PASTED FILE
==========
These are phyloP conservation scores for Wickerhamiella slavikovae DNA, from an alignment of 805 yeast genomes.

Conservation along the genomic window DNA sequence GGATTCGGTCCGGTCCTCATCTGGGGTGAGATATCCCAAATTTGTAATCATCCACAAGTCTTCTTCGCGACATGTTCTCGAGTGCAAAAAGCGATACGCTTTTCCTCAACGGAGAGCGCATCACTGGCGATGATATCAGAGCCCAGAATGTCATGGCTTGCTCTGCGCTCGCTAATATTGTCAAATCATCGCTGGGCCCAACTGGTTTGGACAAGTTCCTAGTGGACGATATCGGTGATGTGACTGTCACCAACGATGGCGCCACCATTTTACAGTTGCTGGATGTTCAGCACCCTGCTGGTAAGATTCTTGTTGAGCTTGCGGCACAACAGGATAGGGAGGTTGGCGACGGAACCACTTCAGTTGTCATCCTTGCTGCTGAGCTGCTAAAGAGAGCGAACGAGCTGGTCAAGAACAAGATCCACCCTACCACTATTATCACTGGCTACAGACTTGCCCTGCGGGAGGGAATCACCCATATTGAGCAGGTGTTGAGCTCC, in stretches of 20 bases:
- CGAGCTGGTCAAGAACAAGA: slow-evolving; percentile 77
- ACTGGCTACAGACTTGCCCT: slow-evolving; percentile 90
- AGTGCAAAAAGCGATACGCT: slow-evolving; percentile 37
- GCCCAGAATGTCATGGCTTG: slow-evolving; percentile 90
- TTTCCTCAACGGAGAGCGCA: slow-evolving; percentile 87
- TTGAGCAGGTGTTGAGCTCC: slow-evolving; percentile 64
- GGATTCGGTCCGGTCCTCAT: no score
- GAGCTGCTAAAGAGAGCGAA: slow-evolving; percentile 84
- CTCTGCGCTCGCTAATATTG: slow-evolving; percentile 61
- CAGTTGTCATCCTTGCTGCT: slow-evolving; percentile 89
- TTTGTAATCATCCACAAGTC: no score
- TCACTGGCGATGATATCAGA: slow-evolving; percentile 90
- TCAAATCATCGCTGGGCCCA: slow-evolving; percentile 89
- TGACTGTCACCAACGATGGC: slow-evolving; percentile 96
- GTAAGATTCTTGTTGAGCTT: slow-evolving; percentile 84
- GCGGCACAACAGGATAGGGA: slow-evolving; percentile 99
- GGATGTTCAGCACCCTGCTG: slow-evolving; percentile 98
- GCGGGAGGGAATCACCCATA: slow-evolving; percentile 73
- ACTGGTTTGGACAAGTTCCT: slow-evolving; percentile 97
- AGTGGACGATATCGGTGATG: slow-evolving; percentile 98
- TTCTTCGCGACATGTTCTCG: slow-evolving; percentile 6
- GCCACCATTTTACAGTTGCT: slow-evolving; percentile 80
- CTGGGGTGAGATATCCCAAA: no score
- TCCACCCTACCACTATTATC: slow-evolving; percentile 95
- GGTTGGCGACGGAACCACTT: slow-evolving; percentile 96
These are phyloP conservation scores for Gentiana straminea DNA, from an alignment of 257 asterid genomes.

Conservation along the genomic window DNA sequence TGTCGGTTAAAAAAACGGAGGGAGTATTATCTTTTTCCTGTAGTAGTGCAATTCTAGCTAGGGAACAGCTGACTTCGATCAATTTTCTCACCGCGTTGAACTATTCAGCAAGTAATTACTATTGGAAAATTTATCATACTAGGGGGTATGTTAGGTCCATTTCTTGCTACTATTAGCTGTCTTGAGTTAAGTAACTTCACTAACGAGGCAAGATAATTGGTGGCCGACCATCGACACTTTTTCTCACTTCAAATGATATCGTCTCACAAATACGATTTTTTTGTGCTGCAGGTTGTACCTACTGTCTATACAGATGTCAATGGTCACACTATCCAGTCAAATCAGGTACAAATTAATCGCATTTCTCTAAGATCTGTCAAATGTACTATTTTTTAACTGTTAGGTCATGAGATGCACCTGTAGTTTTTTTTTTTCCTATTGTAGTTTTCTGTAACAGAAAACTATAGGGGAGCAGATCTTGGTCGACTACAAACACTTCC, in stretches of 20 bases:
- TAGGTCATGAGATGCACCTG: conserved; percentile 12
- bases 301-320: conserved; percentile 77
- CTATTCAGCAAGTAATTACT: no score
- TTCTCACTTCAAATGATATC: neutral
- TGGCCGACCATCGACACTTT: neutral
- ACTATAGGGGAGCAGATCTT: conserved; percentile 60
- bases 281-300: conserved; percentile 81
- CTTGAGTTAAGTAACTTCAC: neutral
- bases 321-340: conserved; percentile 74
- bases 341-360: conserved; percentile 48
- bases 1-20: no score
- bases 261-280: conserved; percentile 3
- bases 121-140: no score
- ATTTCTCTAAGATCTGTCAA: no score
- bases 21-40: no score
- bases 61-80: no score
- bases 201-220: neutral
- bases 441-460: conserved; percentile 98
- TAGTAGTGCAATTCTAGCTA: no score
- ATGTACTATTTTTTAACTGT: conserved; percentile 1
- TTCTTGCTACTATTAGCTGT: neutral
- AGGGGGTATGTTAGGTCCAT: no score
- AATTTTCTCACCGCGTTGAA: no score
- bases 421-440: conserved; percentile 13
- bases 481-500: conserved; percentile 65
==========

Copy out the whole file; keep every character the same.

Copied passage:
These are phyloP conservation scores for Wickerhamiella slavikovae DNA, from an alignment of 805 yeast genomes.

Conservation along the genomic window DNA sequence GGATTCGGTCCGGTCCTCATCTGGGGTGAGATATCCCAAATTTGTAATCATCCACAAGTCTTCTTCGCGACATGTTCTCGAGTGCAAAAAGCGATACGCTTTTCCTCAACGGAGAGCGCATCACTGGCGATGATATCAGAGCCCAGAATGTCATGGCTTGCTCTGCGCTCGCTAATATTGTCAAATCATCGCTGGGCCCAACTGGTTTGGACAAGTTCCTAGTGGACGATATCGGTGATGTGACTGTCACCAACGATGGCGCCACCATTTTACAGTTGCTGGATGTTCAGCACCCTGCTGGTAAGATTCTTGTTGAGCTTGCGGCACAACAGGATAGGGAGGTTGGCGACGGAACCACTTCAGTTGTCATCCTTGCTGCTGAGCTGCTAAAGAGAGCGAACGAGCTGGTCAAGAACAAGATCCACCCTACCACTATTATCACTGGCTACAGACTTGCCCTGCGGGAGGGAATCACCCATATTGAGCAGGTGTTGAGCTCC, in stretches of 20 bases:
- CGAGCTGGTCAAGAACAAGA: slow-evolving; percentile 77
- ACTGGCTACAGACTTGCCCT: slow-evolving; percentile 90
- AGTGCAAAAAGCGATACGCT: slow-evolving; percentile 37
- GCCCAGAATGTCATGGCTTG: slow-evolving; percentile 90
- TTTCCTCAACGGAGAGCGCA: slow-evolving; percentile 87
- TTGAGCAGGTGTTGAGCTCC: slow-evolving; percentile 64
- GGATTCGGTCCGGTCCTCAT: no score
- GAGCTGCTAAAGAGAGCGAA: slow-evolving; percentile 84
- CTCTGCGCTCGCTAATATTG: slow-evolving; percentile 61
- CAGTTGTCATCCTTGCTGCT: slow-evolving; percentile 89
- TTTGTAATCATCCACAAGTC: no score
- TCACTGGCGATGATATCAGA: slow-evolving; percentile 90
- TCAAATCATCGCTGGGCCCA: slow-evolving; percentile 89
- TGACTGTCACCAACGATGGC: slow-evolving; percentile 96
- GTAAGATTCTTGTTGAGCTT: slow-evolving; percentile 84
- GCGGCACAACAGGATAGGGA: slow-evolving; percentile 99
- GGATGTTCAGCACCCTGCTG: slow-evolving; percentile 98
- GCGGGAGGGAATCACCCATA: slow-evolving; percentile 73
- ACTGGTTTGGACAAGTTCCT: slow-evolving; percentile 97
- AGTGGACGATATCGGTGATG: slow-evolving; percentile 98
- TTCTTCGCGACATGTTCTCG: slow-evolving; percentile 6
- GCCACCATTTTACAGTTGCT: slow-evolving; percentile 80
- CTGGGGTGAGATATCCCAAA: no score
- TCCACCCTACCACTATTATC: slow-evolving; percentile 95
- GGTTGGCGACGGAACCACTT: slow-evolving; percentile 96
These are phyloP conservation scores for Gentiana straminea DNA, from an alignment of 257 asterid genomes.

Conservation along the genomic window DNA sequence TGTCGGTTAAAAAAACGGAGGGAGTATTATCTTTTTCCTGTAGTAGTGCAATTCTAGCTAGGGAACAGCTGACTTCGATCAATTTTCTCACCGCGTTGAACTATTCAGCAAGTAATTACTATTGGAAAATTTATCATACTAGGGGGTATGTTAGGTCCATTTCTTGCTACTATTAGCTGTCTTGAGTTAAGTAACTTCACTAACGAGGCAAGATAATTGGTGGCCGACCATCGACACTTTTTCTCACTTCAAATGATATCGTCTCACAAATACGATTTTTTTGTGCTGCAGGTTGTACCTACTGTCTATACAGATGTCAATGGTCACACTATCCAGTCAAATCAGGTACAAATTAATCGCATTTCTCTAAGATCTGTCAAATGTACTATTTTTTAACTGTTAGGTCATGAGATGCACCTGTAGTTTTTTTTTTTCCTATTGTAGTTTTCTGTAACAGAAAACTATAGGGGAGCAGATCTTGGTCGACTACAAACACTTCC, in stretches of 20 bases:
- TAGGTCATGAGATGCACCTG: conserved; percentile 12
- bases 301-320: conserved; percentile 77
- CTATTCAGCAAGTAATTACT: no score
- TTCTCACTTCAAATGATATC: neutral
- TGGCCGACCATCGACACTTT: neutral
- ACTATAGGGGAGCAGATCTT: conserved; percentile 60
- bases 281-300: conserved; percentile 81
- CTTGAGTTAAGTAACTTCAC: neutral
- bases 321-340: conserved; percentile 74
- bases 341-360: conserved; percentile 48
- bases 1-20: no score
- bases 261-280: conserved; percentile 3
- bases 121-140: no score
- ATTTCTCTAAGATCTGTCAA: no score
- bases 21-40: no score
- bases 61-80: no score
- bases 201-220: neutral
- bases 441-460: conserved; percentile 98
- TAGTAGTGCAATTCTAGCTA: no score
- ATGTACTATTTTTTAACTGT: conserved; percentile 1
- TTCTTGCTACTATTAGCTGT: neutral
- AGGGGGTATGTTAGGTCCAT: no score
- AATTTTCTCACCGCGTTGAA: no score
- bases 421-440: conserved; percentile 13
- bases 481-500: conserved; percentile 65